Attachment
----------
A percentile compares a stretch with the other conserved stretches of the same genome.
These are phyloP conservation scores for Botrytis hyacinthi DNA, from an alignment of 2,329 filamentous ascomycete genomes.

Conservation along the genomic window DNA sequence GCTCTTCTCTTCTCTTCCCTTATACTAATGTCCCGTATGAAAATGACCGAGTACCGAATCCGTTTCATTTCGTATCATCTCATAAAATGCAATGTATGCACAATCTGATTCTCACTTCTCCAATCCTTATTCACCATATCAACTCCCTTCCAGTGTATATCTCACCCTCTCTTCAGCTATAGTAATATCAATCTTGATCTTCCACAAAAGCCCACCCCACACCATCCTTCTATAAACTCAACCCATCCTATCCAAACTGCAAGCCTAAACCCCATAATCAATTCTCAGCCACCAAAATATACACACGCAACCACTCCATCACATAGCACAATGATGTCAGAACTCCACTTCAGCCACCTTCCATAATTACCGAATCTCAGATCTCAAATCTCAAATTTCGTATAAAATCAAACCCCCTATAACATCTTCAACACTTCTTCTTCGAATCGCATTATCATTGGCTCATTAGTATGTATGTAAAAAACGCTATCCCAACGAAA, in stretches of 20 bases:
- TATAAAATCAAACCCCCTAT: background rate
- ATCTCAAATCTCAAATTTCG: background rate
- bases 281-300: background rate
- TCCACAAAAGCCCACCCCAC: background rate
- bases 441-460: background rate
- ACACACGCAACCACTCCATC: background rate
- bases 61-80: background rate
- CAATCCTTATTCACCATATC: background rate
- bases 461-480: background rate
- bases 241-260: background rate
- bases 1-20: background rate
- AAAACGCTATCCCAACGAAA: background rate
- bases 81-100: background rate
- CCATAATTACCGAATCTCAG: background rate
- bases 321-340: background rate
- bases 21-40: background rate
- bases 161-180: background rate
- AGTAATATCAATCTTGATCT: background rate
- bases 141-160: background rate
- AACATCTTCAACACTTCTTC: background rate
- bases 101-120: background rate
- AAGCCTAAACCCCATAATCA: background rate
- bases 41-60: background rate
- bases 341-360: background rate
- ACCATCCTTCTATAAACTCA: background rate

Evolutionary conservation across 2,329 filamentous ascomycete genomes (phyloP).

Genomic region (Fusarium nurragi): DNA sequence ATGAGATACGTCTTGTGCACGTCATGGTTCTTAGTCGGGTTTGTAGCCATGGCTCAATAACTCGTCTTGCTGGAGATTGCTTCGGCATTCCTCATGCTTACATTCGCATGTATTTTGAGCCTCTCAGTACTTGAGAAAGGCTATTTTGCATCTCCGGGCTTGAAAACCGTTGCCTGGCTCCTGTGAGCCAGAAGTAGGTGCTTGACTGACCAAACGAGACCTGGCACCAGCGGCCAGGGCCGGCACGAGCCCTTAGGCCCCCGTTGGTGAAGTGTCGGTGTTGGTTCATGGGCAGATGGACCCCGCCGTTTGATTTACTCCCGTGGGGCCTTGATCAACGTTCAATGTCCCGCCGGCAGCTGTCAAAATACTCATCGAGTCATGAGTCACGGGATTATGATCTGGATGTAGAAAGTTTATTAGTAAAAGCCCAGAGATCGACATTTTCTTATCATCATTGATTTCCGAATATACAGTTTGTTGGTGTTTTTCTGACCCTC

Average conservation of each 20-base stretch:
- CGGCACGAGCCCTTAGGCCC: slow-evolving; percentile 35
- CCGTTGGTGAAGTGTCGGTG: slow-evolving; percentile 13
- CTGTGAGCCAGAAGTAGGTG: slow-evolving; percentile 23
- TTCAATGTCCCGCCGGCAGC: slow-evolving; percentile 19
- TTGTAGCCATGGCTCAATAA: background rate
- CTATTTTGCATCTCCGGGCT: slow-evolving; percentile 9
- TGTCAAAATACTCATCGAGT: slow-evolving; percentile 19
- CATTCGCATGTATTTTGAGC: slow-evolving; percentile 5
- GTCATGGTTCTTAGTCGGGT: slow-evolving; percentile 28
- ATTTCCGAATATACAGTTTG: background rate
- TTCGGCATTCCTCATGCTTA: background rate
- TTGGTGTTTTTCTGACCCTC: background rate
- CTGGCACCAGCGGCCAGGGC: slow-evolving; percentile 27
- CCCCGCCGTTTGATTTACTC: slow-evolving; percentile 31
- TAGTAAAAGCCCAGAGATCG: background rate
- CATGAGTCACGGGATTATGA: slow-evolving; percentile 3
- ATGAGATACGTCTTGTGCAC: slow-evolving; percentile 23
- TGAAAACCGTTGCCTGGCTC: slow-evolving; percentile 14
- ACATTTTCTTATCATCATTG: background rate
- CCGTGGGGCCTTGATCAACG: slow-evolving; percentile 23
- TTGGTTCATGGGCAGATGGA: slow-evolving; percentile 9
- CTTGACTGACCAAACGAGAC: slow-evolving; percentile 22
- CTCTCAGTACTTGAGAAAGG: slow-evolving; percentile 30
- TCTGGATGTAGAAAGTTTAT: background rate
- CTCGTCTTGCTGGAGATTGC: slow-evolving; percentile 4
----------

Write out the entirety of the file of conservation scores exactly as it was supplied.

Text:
A percentile compares a stretch with the other conserved stretches of the same genome.
These are phyloP conservation scores for Botrytis hyacinthi DNA, from an alignment of 2,329 filamentous ascomycete genomes.

Conservation along the genomic window DNA sequence GCTCTTCTCTTCTCTTCCCTTATACTAATGTCCCGTATGAAAATGACCGAGTACCGAATCCGTTTCATTTCGTATCATCTCATAAAATGCAATGTATGCACAATCTGATTCTCACTTCTCCAATCCTTATTCACCATATCAACTCCCTTCCAGTGTATATCTCACCCTCTCTTCAGCTATAGTAATATCAATCTTGATCTTCCACAAAAGCCCACCCCACACCATCCTTCTATAAACTCAACCCATCCTATCCAAACTGCAAGCCTAAACCCCATAATCAATTCTCAGCCACCAAAATATACACACGCAACCACTCCATCACATAGCACAATGATGTCAGAACTCCACTTCAGCCACCTTCCATAATTACCGAATCTCAGATCTCAAATCTCAAATTTCGTATAAAATCAAACCCCCTATAACATCTTCAACACTTCTTCTTCGAATCGCATTATCATTGGCTCATTAGTATGTATGTAAAAAACGCTATCCCAACGAAA, in stretches of 20 bases:
- TATAAAATCAAACCCCCTAT: background rate
- ATCTCAAATCTCAAATTTCG: background rate
- bases 281-300: background rate
- TCCACAAAAGCCCACCCCAC: background rate
- bases 441-460: background rate
- ACACACGCAACCACTCCATC: background rate
- bases 61-80: background rate
- CAATCCTTATTCACCATATC: background rate
- bases 461-480: background rate
- bases 241-260: background rate
- bases 1-20: background rate
- AAAACGCTATCCCAACGAAA: background rate
- bases 81-100: background rate
- CCATAATTACCGAATCTCAG: background rate
- bases 321-340: background rate
- bases 21-40: background rate
- bases 161-180: background rate
- AGTAATATCAATCTTGATCT: background rate
- bases 141-160: background rate
- AACATCTTCAACACTTCTTC: background rate
- bases 101-120: background rate
- AAGCCTAAACCCCATAATCA: background rate
- bases 41-60: background rate
- bases 341-360: background rate
- ACCATCCTTCTATAAACTCA: background rate

Evolutionary conservation across 2,329 filamentous ascomycete genomes (phyloP).

Genomic region (Fusarium nurragi): DNA sequence ATGAGATACGTCTTGTGCACGTCATGGTTCTTAGTCGGGTTTGTAGCCATGGCTCAATAACTCGTCTTGCTGGAGATTGCTTCGGCATTCCTCATGCTTACATTCGCATGTATTTTGAGCCTCTCAGTACTTGAGAAAGGCTATTTTGCATCTCCGGGCTTGAAAACCGTTGCCTGGCTCCTGTGAGCCAGAAGTAGGTGCTTGACTGACCAAACGAGACCTGGCACCAGCGGCCAGGGCCGGCACGAGCCCTTAGGCCCCCGTTGGTGAAGTGTCGGTGTTGGTTCATGGGCAGATGGACCCCGCCGTTTGATTTACTCCCGTGGGGCCTTGATCAACGTTCAATGTCCCGCCGGCAGCTGTCAAAATACTCATCGAGTCATGAGTCACGGGATTATGATCTGGATGTAGAAAGTTTATTAGTAAAAGCCCAGAGATCGACATTTTCTTATCATCATTGATTTCCGAATATACAGTTTGTTGGTGTTTTTCTGACCCTC

Average conservation of each 20-base stretch:
- CGGCACGAGCCCTTAGGCCC: slow-evolving; percentile 35
- CCGTTGGTGAAGTGTCGGTG: slow-evolving; percentile 13
- CTGTGAGCCAGAAGTAGGTG: slow-evolving; percentile 23
- TTCAATGTCCCGCCGGCAGC: slow-evolving; percentile 19
- TTGTAGCCATGGCTCAATAA: background rate
- CTATTTTGCATCTCCGGGCT: slow-evolving; percentile 9
- TGTCAAAATACTCATCGAGT: slow-evolving; percentile 19
- CATTCGCATGTATTTTGAGC: slow-evolving; percentile 5
- GTCATGGTTCTTAGTCGGGT: slow-evolving; percentile 28
- ATTTCCGAATATACAGTTTG: background rate
- TTCGGCATTCCTCATGCTTA: background rate
- TTGGTGTTTTTCTGACCCTC: background rate
- CTGGCACCAGCGGCCAGGGC: slow-evolving; percentile 27
- CCCCGCCGTTTGATTTACTC: slow-evolving; percentile 31
- TAGTAAAAGCCCAGAGATCG: background rate
- CATGAGTCACGGGATTATGA: slow-evolving; percentile 3
- ATGAGATACGTCTTGTGCAC: slow-evolving; percentile 23
- TGAAAACCGTTGCCTGGCTC: slow-evolving; percentile 14
- ACATTTTCTTATCATCATTG: background rate
- CCGTGGGGCCTTGATCAACG: slow-evolving; percentile 23
- TTGGTTCATGGGCAGATGGA: slow-evolving; percentile 9
- CTTGACTGACCAAACGAGAC: slow-evolving; percentile 22
- CTCTCAGTACTTGAGAAAGG: slow-evolving; percentile 30
- TCTGGATGTAGAAAGTTTAT: background rate
- CTCGTCTTGCTGGAGATTGC: slow-evolving; percentile 4